Breeding, molecular genetics and cultivar development of turfgrasses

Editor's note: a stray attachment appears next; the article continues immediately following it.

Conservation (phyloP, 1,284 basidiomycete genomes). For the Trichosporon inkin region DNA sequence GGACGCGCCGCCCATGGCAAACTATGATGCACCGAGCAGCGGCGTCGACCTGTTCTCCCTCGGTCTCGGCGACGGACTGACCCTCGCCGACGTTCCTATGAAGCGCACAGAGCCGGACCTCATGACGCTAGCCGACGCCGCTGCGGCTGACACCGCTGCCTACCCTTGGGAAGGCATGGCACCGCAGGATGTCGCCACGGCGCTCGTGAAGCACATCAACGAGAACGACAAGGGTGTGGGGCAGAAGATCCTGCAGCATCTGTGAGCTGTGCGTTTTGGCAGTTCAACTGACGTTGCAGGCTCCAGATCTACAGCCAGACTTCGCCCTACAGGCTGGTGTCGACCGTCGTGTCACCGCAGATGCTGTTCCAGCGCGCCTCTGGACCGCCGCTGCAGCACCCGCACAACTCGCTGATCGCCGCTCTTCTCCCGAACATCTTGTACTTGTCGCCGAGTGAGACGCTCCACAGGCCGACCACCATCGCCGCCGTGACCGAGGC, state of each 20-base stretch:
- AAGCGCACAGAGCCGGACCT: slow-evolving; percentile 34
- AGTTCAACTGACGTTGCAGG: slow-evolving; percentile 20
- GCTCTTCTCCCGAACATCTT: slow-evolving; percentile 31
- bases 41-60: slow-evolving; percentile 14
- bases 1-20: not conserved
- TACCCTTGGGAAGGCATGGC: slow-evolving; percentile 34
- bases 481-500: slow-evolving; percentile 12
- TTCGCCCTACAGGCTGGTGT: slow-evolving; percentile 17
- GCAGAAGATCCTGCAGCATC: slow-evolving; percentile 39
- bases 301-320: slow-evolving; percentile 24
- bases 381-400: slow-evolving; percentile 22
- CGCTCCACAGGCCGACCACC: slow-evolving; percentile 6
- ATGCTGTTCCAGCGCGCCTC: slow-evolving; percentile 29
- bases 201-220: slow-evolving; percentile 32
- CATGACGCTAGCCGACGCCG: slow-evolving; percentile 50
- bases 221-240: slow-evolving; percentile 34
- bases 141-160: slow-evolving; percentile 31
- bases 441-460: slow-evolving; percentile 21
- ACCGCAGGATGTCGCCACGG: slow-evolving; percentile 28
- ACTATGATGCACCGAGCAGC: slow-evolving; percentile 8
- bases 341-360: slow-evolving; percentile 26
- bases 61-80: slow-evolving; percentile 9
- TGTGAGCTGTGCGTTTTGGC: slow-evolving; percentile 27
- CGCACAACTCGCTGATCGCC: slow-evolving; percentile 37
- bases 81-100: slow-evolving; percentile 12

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As an agricultural commodity, turfgrass is not food, fiber or animal feed; however, it does affect the lives of millions of people in many different ways including their physical and mental health, as well as social wellbeing. Apart from providing aesthetic beauty, turfgrasses limit soil erosion, conserve water, filter air and water-borne pollutants, reduce heat buildup in urban areas, and provide safer playing surfaces. The turfgrass industry is one of the fastest growing segments of US agriculture. Approximately 50 million acres of land are managed as turfgrass in the form of residential lawns, athletic fields, golf courses, highway roadsides, cemeteries, and parks with an annual estimated value of $57.9 billion (Haydu et al., 2006). Currently, there are about three times more acres of lawns (including residential and commercial) than irrigated corn. This makes turfgrass the single largest irrigated crop in the U.S. in terms of surface area (Earth Observatory, 2005).Like any other agricultural commodity, turfgrasses are challenged by different types of abiotic stresses such as drought, soil and water salinity, extreme temperatures and biotic stresses such as insects, pathogens, and weed competition. Billions of dollars are spent annually to manage turfgrasses following integrated turfgrass management regimes, which includes the use of plant health products, fertilizers, additional water inputs, etc. However, the most sustainable approach to reduce costs and environmental risks associated with the use of pesticides is the development of cultivars with superior stress resistance and wider geographical and environmental adaptation.The overall research goal of this project is to use conventional and modern breeding approaches for the genetic enhancement of major turfgrass species. The goal is to improve economically and ecologically important traits along with aesthetic qualities for their wide-spread societal acceptance, particularly for southern arid and semi-arid climatic zones within the USA.